It seems reasonable to assume, for example, that people who believe that they possess such abilities (high self-efficacy) are better able to cope with threatening situations than people who are less convinced of their own abilities in this respect. Other variables (particularly individual coping resources, physical health and social support) might also moderate this interrelation.
It should be put on record that the fear-of-crime may themselves influence an individual’s conditions. Anticipated self-efficacy, for example, is somewhat determined by the experiences in which an individual learns about his or her own efficacy and that of others. Fear-of-crime may represent compatible and consistent experiences in this sense, and are worth being examined more closely.
In examining the state of fear, fear of crime can be conceived of as a multi- dimensional concept. The phenomenologically salient aspect the (conscious) experience of feeling fearful is a conglomerate of these facets, reflecting mainly the affective facet. However, the effect of fear must always be accompanied by a cognitive facet, i.e. the cognitive notion of the situation as threatening or dangerous. Being afraid implies that the situation at hand is perceived as dangerous, regardless of how vague this perception may be. It is logically impossible to be afraid but not to judge the situation as threatening.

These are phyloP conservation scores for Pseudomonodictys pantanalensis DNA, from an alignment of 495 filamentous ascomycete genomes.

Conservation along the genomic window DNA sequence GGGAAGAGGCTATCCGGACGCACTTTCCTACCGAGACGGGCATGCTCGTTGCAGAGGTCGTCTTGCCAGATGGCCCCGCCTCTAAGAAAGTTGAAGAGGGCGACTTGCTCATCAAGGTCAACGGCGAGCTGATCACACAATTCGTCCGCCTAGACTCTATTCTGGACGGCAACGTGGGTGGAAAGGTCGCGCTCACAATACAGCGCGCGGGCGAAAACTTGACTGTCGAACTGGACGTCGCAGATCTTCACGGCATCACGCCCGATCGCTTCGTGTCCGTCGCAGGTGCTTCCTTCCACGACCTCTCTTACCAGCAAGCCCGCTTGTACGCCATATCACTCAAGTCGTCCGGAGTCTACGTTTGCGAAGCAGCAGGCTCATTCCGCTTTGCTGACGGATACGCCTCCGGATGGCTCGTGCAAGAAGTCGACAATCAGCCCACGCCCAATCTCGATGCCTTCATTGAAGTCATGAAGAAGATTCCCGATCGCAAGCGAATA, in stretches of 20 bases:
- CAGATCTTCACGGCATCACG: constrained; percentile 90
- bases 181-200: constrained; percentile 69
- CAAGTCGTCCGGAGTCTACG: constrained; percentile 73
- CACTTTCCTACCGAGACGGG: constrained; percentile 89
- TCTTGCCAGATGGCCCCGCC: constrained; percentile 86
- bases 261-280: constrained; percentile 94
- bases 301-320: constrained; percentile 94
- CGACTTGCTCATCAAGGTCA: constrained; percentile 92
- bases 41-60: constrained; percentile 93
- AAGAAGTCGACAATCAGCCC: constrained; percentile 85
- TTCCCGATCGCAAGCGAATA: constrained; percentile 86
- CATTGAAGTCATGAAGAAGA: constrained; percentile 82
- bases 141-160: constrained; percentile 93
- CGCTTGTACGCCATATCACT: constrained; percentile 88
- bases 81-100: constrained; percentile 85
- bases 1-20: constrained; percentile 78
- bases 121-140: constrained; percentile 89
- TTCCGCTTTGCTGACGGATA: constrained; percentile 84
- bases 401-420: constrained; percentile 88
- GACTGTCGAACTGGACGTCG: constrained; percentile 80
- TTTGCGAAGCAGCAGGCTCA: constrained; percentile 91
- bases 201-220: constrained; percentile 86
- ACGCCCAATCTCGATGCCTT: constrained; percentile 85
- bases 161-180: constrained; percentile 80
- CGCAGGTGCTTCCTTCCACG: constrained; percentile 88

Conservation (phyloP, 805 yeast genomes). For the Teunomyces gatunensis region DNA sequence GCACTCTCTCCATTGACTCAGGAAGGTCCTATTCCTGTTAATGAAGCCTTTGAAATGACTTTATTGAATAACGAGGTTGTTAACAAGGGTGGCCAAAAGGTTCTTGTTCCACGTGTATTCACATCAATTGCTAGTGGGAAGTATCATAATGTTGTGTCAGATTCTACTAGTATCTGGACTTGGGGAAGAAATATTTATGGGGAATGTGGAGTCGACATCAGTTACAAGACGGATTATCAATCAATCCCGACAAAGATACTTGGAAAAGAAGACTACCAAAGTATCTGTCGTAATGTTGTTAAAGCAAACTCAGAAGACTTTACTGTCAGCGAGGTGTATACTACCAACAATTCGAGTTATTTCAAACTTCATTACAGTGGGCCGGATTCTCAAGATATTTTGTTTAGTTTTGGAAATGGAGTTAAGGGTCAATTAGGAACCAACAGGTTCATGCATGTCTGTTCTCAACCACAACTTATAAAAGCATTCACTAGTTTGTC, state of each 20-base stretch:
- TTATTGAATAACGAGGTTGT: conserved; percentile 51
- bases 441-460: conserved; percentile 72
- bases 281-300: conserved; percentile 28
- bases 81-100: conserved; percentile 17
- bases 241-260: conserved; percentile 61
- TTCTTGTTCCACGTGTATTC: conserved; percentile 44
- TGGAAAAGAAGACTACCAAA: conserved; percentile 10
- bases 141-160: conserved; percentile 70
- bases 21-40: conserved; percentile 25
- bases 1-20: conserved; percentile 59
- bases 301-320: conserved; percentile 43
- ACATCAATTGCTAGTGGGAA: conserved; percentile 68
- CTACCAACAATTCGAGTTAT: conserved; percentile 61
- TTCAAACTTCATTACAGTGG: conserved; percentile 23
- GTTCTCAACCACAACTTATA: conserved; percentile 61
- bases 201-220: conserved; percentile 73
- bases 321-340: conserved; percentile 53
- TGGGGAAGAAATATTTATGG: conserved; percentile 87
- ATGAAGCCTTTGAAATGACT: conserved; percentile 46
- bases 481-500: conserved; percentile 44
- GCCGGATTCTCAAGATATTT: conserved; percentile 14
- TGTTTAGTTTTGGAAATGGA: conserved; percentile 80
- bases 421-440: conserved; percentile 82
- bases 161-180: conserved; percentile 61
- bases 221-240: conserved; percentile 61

The third component of fear is an expressive facet: fearful behaviour (e.g. avoidance behaviour and self-protection). The conceptual association to the behavioural facet of fear of crime is less clear than the link between the affective and cognitive facets. Imagine a situation in which you are afraid, but nobody acknowledges. You might be get harmed through mind and body with fear or able to control yourself perfectly as a result of years of practice. In either case, even a good observer who knows you well would not be able to tell whether or not you are afraid simply by watching you. This illustrates the difficulty in determining the conceptual status of the behaviour component of fear.